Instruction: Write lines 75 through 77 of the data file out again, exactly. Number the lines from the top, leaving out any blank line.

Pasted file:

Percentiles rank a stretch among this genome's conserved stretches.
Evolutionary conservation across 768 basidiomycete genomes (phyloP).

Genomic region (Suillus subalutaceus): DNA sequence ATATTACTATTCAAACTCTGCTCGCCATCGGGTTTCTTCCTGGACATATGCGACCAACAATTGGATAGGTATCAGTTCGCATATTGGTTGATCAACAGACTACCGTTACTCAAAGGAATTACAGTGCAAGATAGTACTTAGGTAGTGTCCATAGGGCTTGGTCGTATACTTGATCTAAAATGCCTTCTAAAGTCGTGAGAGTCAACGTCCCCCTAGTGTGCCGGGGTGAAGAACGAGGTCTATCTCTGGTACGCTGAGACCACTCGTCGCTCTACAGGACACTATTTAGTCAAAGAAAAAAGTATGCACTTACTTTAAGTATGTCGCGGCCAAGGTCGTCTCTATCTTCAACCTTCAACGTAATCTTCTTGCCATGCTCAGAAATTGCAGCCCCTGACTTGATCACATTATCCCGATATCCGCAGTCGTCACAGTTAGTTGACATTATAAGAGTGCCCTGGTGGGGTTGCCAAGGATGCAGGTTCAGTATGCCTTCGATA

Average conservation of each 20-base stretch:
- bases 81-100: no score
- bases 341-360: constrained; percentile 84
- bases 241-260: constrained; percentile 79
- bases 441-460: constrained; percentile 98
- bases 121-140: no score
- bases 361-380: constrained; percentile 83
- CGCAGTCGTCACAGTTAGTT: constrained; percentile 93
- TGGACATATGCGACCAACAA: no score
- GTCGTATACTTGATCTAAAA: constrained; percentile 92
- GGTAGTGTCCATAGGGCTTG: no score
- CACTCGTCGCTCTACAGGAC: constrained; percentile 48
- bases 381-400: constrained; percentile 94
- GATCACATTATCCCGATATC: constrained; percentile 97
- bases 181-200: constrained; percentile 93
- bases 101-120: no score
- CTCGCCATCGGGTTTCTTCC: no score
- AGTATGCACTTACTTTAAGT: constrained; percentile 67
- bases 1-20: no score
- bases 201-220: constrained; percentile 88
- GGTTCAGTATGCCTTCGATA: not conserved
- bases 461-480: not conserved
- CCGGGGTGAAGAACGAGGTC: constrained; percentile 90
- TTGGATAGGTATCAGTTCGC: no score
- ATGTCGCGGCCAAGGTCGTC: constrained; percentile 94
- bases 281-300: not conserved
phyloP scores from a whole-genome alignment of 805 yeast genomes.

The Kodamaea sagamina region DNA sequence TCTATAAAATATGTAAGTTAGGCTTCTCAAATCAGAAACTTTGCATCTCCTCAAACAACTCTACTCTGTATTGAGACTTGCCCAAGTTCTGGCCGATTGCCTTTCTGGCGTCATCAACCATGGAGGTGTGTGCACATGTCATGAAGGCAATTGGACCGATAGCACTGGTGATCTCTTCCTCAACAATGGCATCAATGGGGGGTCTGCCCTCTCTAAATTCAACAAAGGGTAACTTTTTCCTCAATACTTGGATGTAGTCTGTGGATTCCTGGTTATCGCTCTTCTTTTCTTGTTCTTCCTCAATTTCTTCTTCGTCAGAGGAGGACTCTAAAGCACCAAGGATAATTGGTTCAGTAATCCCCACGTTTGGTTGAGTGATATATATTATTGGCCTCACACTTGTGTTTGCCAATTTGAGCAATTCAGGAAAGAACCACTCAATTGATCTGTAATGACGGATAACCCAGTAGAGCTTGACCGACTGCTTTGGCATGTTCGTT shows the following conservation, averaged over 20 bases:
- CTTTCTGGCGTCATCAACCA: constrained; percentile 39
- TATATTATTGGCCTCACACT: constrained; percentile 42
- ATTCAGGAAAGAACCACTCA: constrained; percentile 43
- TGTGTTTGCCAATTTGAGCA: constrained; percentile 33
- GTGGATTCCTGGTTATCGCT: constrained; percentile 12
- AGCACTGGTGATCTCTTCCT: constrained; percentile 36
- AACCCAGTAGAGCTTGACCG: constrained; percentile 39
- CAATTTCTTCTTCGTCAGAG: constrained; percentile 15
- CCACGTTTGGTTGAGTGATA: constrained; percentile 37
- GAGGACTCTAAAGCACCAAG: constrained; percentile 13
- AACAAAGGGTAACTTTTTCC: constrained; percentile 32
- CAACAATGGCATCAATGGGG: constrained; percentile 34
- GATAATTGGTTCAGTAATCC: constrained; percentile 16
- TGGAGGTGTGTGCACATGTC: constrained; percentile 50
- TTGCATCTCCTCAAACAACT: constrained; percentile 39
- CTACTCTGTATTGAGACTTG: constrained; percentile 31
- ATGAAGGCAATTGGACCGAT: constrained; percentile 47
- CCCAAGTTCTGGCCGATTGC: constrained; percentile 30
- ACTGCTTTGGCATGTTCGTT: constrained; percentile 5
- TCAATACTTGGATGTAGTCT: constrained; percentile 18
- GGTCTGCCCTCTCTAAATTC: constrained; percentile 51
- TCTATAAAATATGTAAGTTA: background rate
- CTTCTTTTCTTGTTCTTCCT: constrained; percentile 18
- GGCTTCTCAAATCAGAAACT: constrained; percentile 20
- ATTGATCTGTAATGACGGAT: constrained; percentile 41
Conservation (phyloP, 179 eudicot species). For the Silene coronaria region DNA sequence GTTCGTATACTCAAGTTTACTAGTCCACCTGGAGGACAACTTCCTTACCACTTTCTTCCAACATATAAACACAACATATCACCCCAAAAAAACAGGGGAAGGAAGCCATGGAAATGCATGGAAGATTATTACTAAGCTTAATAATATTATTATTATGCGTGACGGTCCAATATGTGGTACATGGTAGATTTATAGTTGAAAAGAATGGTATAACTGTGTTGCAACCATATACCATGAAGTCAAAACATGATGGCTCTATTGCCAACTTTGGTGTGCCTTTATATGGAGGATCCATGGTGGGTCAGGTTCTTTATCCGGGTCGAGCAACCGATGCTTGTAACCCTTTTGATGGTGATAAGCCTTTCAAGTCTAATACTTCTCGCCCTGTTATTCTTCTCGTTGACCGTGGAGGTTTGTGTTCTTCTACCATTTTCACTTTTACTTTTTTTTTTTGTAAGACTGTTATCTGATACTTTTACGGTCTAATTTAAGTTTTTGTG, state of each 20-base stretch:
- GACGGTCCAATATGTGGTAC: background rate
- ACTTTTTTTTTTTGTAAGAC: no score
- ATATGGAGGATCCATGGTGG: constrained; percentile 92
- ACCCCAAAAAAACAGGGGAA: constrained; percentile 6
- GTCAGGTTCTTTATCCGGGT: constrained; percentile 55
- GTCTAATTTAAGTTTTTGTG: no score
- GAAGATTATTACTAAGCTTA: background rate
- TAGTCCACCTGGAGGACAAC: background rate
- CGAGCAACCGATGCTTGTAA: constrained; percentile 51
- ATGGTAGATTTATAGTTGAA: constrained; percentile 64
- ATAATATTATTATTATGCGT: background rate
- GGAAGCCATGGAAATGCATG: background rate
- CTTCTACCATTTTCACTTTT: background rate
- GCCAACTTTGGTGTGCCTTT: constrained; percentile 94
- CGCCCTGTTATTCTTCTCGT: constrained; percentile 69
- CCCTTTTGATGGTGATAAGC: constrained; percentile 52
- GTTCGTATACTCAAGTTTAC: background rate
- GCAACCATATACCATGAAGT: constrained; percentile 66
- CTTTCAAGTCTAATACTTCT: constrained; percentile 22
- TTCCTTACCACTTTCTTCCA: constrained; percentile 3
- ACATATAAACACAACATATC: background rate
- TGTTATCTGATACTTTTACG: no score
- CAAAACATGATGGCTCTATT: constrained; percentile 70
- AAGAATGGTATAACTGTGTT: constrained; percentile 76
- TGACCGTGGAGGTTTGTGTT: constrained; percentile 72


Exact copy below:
- GCAACCATATACCATGAAGT: constrained; percentile 66
- CTTTCAAGTCTAATACTTCT: constrained; percentile 22
- TTCCTTACCACTTTCTTCCA: constrained; percentile 3